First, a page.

Died February 23
By: Legacy Staff
10 months ago
Comedian Stan Laurel is known better as one-half of the classic film duo Laurel and Hardy. For decades, Laurel and his comedy partner, Oliver Norvell Hardy, created a string of timeless classics, including the Oscar-winning "The Music Box." After Hardy's death in 1957, Laurel retired from the screen, spending his time answering fan mail and speaking to anyone who cared to dial up his home telephone, as he had the number listed in the Los Angeles telephone book. He starred in nearly 190 films, both silent and talkie, and received an Academy Award for lifetime achievement in 1961. We remember Laurel's life today as well as the lives of other notable people who died this day in history.
2014: Alice Herz-Sommer, Czech pianist and music teacher who survived the Theresienstadt concentration camp and became the subject of the Oscar-winning 2013 documentary "The Lady in Number 6: Music Saved My Life," dies at 110.
Herz-Sommer, her husband, and her son were sent from Prague in 1943 to a concentration camp in the Czech city of Terezin – Theresienstadt in German – where inmates were allowed to stage concerts in which she frequently starred. An estimated 140,000 Jews were sent to Terezin and 33,430 died there. About 88,000 were moved on to Auschwitz and other death camps, where most of them were killed. Herz-Sommer and her son, Stephan, were among fewer than 20,000 who were freed when the notorious camp was liberated by the Soviet army in May 1945. Read more
2013: Paul McIlhenny, U.S. business executive who was the CEO of the family business that makes the Tabasco brand of hot sauce, dies at 68.
2008: Douglas Fraser, U.S. union leader who was the former president of the United Auto Workers, dies at 91.
Fraser was popular with the union's rank and file, who appreciated his candor and accessibility. Everyone called him Doug. Yet he also was a shrewd and pragmatic negotiator who won the respect of Big Three executives, according to his obituary by The Associated Press. In the 1960s and '70s, he helped win such benefits as comprehensive health care, uncapped cost-of-living allowances, and improved working conditions. Fraser considered his finest achievement the UAW's campaign to obtain $1.5 billion in federal loan guarantees for Chrysler in 1979, which saved the automaker from bankruptcy. Read more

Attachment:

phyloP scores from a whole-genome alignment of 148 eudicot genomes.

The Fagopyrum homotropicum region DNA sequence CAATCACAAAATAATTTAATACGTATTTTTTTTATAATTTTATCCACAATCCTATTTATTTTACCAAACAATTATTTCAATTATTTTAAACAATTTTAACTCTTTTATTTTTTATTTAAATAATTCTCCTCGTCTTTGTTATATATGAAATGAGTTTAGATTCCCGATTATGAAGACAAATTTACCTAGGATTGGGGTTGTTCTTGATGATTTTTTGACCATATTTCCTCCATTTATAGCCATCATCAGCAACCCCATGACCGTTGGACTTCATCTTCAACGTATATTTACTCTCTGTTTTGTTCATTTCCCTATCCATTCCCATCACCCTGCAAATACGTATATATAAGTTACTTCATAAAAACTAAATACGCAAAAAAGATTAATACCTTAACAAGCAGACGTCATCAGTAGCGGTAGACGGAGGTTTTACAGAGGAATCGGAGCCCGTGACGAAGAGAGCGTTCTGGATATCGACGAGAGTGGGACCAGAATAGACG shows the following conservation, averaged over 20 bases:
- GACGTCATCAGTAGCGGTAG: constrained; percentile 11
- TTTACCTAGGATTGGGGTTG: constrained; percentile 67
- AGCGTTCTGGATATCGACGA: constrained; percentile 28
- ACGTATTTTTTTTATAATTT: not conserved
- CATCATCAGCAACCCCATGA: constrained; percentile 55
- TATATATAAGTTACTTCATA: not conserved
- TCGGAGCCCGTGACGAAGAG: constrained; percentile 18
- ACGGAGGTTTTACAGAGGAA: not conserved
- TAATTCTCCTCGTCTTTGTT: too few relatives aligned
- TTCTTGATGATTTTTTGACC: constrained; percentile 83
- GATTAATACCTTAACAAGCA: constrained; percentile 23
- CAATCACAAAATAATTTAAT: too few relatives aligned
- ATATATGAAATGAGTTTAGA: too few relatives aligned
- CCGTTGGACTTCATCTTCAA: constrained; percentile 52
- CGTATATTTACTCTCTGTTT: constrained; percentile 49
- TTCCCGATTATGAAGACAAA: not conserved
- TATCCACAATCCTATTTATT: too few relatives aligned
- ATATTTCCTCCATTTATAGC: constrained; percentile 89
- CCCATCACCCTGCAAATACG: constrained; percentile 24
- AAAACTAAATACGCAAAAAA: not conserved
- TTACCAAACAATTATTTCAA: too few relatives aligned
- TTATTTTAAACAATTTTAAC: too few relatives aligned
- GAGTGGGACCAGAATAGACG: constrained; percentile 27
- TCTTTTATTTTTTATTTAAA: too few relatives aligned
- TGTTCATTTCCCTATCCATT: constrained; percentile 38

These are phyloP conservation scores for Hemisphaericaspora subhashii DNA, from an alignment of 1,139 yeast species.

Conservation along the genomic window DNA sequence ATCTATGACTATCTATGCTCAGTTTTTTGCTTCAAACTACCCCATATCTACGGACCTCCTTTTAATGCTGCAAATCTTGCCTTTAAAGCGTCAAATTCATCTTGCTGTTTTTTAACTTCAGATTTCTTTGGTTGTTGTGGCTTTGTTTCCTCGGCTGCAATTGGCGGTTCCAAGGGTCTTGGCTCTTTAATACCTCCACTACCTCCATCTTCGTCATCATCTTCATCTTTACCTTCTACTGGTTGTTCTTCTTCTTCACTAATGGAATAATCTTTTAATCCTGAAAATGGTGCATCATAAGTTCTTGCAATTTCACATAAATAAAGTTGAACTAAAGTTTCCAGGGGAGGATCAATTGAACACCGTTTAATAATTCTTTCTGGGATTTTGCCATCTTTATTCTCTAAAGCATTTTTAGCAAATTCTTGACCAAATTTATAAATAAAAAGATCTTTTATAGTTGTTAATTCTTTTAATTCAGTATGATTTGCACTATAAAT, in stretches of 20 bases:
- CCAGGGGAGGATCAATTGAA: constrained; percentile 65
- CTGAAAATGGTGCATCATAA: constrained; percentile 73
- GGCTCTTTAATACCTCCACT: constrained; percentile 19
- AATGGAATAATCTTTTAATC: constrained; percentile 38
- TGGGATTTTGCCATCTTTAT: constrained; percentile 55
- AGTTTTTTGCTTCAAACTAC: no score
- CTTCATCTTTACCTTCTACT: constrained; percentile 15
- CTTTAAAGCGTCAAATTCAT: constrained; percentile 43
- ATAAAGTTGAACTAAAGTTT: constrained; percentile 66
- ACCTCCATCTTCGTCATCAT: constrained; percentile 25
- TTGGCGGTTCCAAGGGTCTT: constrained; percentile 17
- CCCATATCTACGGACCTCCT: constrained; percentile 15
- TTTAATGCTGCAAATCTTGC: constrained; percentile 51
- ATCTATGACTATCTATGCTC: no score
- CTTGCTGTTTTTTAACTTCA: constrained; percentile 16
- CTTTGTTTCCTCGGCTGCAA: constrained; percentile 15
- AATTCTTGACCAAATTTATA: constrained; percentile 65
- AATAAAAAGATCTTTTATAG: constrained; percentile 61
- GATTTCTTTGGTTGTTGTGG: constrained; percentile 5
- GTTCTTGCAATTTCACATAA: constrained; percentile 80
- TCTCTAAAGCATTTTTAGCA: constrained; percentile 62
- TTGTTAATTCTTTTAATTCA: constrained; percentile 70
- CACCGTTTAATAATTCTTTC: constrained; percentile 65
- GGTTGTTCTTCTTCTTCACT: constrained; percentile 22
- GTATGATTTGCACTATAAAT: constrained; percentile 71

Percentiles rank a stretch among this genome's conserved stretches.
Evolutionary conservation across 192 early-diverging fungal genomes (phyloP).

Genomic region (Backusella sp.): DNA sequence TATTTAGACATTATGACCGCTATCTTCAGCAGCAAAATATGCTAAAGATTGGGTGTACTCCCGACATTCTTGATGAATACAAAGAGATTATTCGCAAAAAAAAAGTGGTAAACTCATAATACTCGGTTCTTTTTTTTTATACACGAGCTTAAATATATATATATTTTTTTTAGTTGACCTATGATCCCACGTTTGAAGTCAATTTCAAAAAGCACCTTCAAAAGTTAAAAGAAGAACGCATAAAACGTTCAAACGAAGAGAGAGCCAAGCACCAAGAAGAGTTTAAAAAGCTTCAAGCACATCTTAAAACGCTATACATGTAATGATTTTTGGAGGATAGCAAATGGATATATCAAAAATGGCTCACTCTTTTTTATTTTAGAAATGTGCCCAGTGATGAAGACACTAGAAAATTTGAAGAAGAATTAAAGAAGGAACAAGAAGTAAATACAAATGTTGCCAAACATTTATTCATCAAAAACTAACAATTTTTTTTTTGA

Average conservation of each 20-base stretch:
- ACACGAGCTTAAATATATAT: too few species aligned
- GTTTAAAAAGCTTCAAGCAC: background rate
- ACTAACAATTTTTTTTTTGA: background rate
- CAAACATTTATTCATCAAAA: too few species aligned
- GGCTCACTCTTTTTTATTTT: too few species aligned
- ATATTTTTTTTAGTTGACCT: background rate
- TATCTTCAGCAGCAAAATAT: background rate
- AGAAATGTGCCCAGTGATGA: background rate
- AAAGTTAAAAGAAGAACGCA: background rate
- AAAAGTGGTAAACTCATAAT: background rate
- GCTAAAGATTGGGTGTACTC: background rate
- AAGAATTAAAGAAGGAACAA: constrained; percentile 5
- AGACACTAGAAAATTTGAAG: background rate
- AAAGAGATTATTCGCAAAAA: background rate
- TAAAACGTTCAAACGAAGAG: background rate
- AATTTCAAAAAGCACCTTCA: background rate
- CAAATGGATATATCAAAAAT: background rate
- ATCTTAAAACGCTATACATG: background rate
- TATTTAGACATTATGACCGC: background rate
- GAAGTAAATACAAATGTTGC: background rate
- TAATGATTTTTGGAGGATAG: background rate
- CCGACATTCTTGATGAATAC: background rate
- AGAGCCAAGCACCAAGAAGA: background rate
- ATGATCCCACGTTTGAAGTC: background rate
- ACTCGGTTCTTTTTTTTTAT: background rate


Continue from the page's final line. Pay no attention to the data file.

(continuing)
2007: Donnie Brooks, U.S. singer who was elected to the Rockabilly Hall of Fame, dies at 71.
2004: Don Cornell, U.S. pop singer who was popular in the 1940s and '50s and sold more than 50 million records, dies at 84.
2003: Howie Epstein, U.S. rock musician who was the bassist for Tom Petty and the Heartbreakers, dies at 47.
2000: Ofra Haza, Israeli singer who achieved international success and was considered the Madonna of Israel, dies at 42.
Haza's fame reached an international level when she was chosen as Israel's representative in the 1983 Eurovision Song Contest. Her performance was a symbolically charged moment, as the competition was staged in Munich, Germany – where 11 years previously, Israeli Olympians were taken hostage and killed by a Palestinian terrorist organization – and her song "Chai" featured the lyric "Israel is alive." Haza took second prize and the song became an international hit. It also brought her an unprecedented level of stardom in her home country. Read more
1999: Rick Wilson, U.S. professional wrestler who was known as the Renegade and was at one time the World Championship Wrestling champion, dies by suicide at 33.
1998: Philip Abbott, U.S. actor known best for his role as Arthur Ward on the TV series "The F.B.I.," dies at 74.
1997: Tony Williams, U.S. jazz drummer who was at one time a member of Miles Davis' band and is considered one of the most influential jazz drummers to come out of the 1960s, dies at 51.
1995: Melvin Franklin, U.S. singer who was a member of the Temptations, dies at 52.
1995: James Herriot, English author known for writing "All Creatures Great and Small," dies at 78.
1992: Jacquelyn Hyde, U.S. actress who had roles in Sydney Pollack's "They Shoot Horses, Don't They?" and Woody Allen's "Take the Money and Run," dies at 60.
1983: Adrian Boult, English conductor who was the chief conductor of the London Philharmonic Orchestra, dies at 93.
1976: Fuzzy Knight, U.S. actor who was very popular as a cowboy sidekick in Westerns, dies at 74.
1974: Harry Ruby, U.S. composer and screenwriter who co-wrote the song "I Wanna Be Loved by You" and wrote some of the Marx Brothers movies, dies at 79.
1965: Stan Laurel, English comedian who was well-known as Laurel in the comedy duo Laurel and Hardy, dies at 74.
1821: John Keats, English Romantic poet known for poems including "Ode on a Grecian Urn," dies at 25.